Happy 90th Birthday To Barrier Breaker Ray Harris
In an era when African-Americans were told to sit in the back of the bus, Ray Harris Jr. drove the bus.
Four years after the U.S. Supreme Court struck down segregation on public transportation, Harris and four others broke the race barrier in Kansas City when they became the first African-American bus drivers for what was then known as the Kansas City Public Service Co.
Harris climbed behind the wheel of his first bus at the intersection of 48th Street and Prospect Avenue on May 3, 1960, his 35th birthday. Despite the Supreme Court ruling, it took Kansas City four years to hire its first African-American bus driver but only under pressure from local civil rights leaders and activists.
Now 90, Harris remembers the difficulties of those early days. The first passenger he tried to pick up was a white woman. The greeting couldn’t have been any colder.
“I opened up the door and she said, Oh, I’m not riding with a black operator,” Harris said.
Harris brushed it off. He knew the woman was in for a long wait. After all, there were four more buses running behind him – all driven by African-American drivers.
“If she wasn’t going to ride with me, she wasn’t going to ride with more blacks,” he said. “I really don’t know what happened to her.”
Harris is the last surviving member of that class of five African-American bus drivers who made civil rights history in Kansas City so long ago.
Harris worked in public transportation for a little more than 30 years before retiring in June 1990. Not only was he among the first African-American bus drivers, he broke the color barrier in management when he came the agency’s first driving instructor.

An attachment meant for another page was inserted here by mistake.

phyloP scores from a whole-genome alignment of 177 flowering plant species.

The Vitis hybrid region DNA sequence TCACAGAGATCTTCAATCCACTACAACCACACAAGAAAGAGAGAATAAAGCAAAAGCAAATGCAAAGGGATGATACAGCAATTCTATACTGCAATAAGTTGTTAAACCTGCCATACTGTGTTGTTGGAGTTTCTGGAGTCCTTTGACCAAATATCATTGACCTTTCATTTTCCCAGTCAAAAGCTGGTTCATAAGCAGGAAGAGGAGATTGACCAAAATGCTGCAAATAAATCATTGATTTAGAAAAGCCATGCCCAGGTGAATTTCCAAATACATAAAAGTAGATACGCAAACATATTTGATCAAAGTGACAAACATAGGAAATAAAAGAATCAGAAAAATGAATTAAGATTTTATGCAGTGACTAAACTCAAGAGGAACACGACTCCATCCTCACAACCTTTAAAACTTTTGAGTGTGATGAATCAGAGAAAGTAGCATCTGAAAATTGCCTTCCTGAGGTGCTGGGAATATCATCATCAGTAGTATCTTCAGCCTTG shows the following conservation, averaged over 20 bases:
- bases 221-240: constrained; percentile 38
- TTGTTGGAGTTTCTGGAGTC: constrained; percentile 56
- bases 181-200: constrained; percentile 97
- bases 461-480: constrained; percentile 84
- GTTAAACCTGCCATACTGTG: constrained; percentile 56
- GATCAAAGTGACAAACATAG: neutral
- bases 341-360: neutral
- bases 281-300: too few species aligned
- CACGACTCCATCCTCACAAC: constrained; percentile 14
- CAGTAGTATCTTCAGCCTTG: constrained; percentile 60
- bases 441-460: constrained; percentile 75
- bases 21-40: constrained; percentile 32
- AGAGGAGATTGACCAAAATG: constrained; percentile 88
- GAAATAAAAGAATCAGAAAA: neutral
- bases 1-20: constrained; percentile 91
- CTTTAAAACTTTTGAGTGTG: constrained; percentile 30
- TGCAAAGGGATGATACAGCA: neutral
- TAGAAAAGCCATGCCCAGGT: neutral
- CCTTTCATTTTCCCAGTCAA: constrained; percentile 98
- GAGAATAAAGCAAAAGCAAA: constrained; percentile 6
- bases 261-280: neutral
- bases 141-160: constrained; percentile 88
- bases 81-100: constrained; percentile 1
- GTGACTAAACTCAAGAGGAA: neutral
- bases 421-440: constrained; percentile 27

Two years ago, the KCATA recognized Harris’ part in the civil rights movement when it presented him with one of its first Rosa Parks Spirit Awards.
The award was presented to someone who epitomized Park’s courage when she refused to give up her seat to a white passenger, setting off a chain of events that led to the historic Supreme Court case that integrated public transportation.
KCATA employees came together on May 8 to honor Harris, who turned 90 on May 3. About 75 people, including Harris’ wife, son and daughter, turned out for a reception at the KCATA’s offices.
Joe Reardon, the KCATA’s president and chief executive officer, presented Harris with a proclamation signed by Kansas City Mayor Sly James declaring May 8 as “Ray Harris Jr. Day.”
Harris’ part in Kansas City civil rights history plays a role in shaping what the KCATA is today, Reardon said.
“His courageousness, his willingness to serve as a driver to cut a path forward is instrumental in understanding what it means to being the organization that we are today and celebrate the diversity that makes ATA strong and makes us a good community servant,” Reardon said.
“I am absolutely thrilled Mr. Harris to celebrate your 90th birthday,” Reardon said, “but also to celebrate what your story means to the organization.”
Russell Collins, the new chair of the KCATA’s Black History Committee, presented Harris with a Metro bus stop sign emblazoned with the name and a “happy birthday greeting.” Collins also gave Harris a large blanket featuring an old photo with the first group of African-Americans to drive buses in Kansas City.
Harris said he never dreamed of the possibility that so many people would gather to recognize his accomplishments when he took the city bus-driving job more than 55 years ago.
“I can’t explain as to how wonderful it is to know that people recognize me. I didn’t know that when I took the job it would come to this,” Harris said. “I am here to thank all of you.”
A photo of the first five African American bus operators employed at Kansas City Public Service Co.
KCATA employees and retirees celebrate Ray Harris' 90th birthday and his service to the community.